By Holger Gzella
Aramaic is a continuing thread working in the course of the a variety of civilizations of the close to East, historic and smooth, from a thousand BCE to the current, and has been the language of small principalities, global empires, and a good percentage of the Jewish-Christian culture. Holger Gzella describes its cultural and linguistic heritage as a continual evolution from its beginnings to the arrival of Islam. For the 1st time the person levels of the language, their socio-historical underpinnings, and the textual resources are mentioned comprehensively in gentle of the most recent linguistic and historic study and with considerable awareness to scribal traditions, multilingualism, and language as a marker of cultural self-awareness. Many new observations on Aramaic are thereby built-in right into a coherent ancient framework.
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Additional resources for A Cultural History of Aramaic: From the Beginnings to the Advent of Islam (Handbook of Oriental Studies, Volume 111)
Gzella 2011b: 578 and 583 for simpler and more plausible explanations). e. may point to a loss of case inflection (see Gzella 2013f: 176–182). Cf. Gzella 2013e. The typologically more frequent use of the indirect object marker for highlighting a direct object becomes common in Achaemenid Official Aramaic and later Eastern Aramaic, whereas Western Aramaic and Samʾalian each have specific particles. Vestiges may occur in formulaic expressions in early Old Aramaic, cf. 46. 28 chapter 1 masc. emph.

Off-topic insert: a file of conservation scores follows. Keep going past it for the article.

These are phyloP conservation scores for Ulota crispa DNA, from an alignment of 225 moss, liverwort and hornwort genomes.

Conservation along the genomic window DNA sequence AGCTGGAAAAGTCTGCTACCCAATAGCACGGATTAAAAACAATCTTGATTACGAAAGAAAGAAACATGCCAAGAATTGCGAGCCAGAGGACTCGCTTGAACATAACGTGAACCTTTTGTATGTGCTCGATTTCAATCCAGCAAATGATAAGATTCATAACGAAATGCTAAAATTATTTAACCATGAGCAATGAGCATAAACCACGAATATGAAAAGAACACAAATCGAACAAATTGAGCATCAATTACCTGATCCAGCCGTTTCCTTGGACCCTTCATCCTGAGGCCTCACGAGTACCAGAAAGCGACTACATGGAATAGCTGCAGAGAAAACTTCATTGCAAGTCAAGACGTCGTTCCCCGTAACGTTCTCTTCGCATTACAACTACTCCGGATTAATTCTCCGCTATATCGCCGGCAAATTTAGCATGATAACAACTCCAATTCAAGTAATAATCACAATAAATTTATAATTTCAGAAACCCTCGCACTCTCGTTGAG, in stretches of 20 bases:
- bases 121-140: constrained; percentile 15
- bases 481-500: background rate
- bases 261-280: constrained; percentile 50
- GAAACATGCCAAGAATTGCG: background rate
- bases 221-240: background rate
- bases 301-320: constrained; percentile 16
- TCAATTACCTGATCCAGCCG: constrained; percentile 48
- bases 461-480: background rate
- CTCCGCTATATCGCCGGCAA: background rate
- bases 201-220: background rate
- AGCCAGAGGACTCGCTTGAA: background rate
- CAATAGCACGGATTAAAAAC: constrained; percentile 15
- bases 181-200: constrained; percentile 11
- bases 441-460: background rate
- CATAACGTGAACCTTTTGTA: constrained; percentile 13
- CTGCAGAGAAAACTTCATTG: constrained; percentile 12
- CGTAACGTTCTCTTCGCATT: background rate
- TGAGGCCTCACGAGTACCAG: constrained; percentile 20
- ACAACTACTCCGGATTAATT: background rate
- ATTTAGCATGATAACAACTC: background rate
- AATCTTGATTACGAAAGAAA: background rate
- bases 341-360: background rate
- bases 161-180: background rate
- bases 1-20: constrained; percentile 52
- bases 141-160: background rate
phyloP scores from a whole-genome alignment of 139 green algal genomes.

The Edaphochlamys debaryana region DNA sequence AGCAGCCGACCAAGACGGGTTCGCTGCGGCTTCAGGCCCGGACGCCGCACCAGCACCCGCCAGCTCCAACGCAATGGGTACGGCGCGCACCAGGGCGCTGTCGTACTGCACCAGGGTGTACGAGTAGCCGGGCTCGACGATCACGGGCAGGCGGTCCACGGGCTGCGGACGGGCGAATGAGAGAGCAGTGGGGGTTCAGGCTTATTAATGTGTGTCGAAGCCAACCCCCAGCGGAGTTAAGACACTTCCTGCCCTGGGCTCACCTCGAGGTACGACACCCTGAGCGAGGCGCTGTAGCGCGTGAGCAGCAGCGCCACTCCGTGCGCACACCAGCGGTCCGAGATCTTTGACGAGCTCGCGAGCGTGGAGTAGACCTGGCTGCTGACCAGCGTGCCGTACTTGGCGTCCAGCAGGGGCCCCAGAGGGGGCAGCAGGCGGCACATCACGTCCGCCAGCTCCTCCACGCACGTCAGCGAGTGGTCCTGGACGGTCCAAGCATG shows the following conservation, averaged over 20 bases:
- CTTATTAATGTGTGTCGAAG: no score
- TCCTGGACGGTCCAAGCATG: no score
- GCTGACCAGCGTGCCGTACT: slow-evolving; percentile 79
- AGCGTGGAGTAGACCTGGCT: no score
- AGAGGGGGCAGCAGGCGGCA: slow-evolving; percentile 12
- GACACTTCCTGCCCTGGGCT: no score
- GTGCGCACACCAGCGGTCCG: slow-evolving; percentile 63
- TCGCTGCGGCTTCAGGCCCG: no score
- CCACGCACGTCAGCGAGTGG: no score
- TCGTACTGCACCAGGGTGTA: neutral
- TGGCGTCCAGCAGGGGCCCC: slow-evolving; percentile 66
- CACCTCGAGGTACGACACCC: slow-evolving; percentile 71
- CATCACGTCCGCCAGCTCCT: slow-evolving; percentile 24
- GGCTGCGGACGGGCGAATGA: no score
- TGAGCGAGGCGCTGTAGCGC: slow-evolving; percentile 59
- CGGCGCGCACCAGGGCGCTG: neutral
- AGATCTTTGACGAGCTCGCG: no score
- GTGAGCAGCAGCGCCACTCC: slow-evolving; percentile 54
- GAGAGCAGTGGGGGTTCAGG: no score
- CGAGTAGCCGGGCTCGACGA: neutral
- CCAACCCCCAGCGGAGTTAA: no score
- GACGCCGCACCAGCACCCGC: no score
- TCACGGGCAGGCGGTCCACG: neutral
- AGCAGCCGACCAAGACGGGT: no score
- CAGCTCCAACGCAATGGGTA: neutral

71 Yet the basic-stem active participle and the entire D-stem of most verbs inflect like sound roots. Some verbs, however, have a L(engthening)-stem with a long vowel in the first syllable and reduplication of the second consonantal radical instead. There are some overlaps between geminate and hollow roots. Verbs with a root-final long vowel /ī/ preserve that vowel in all “perfect” and imperative forms (resulting in /ay/ with /-ī/ and /aw/ with /-ū/ of the respective afformatives), but shift it to /ɛ̄/ in all “imperfect” and participle forms as 71 Cf.
64. 30 chapter 1 3 masc. sg. 3 fem. sg. 2 masc. sg. 2 fem. sg. /fem. sg. 3 masc. pl. 3 fem. pl. 2 masc. pl. 2 fem. pl. /fem. pl. /dual) (“singular suffixes”) /-eh/ /-ah/ /-ákā/ /-ékī/ /-ī/ /-ohūm/ /-ehenn/63 /-okūm/ /-ekenn/ /-ánā/ (“plural suffixes”) /-áw-hī/62 /-áy-hā/ /-áy-kā/ /-áy-kī/ /-ayy/ /-ay-hūm/ /-ay-henn/ /-ay-kūm/ /-ay-kenn/ /-áy-nā/ Finite verbs express the intersecting semantic notions of tense, aspect, and modality: tense refers to the location of an event or a state in time in relation to some reference point; aspect denotes the “internal” viewpoint of a situation as completed (“perfective”) or in progress (“imperfective”) regardless of its location on the time line; and modality covers nuances of possibility, obligation, or doubt.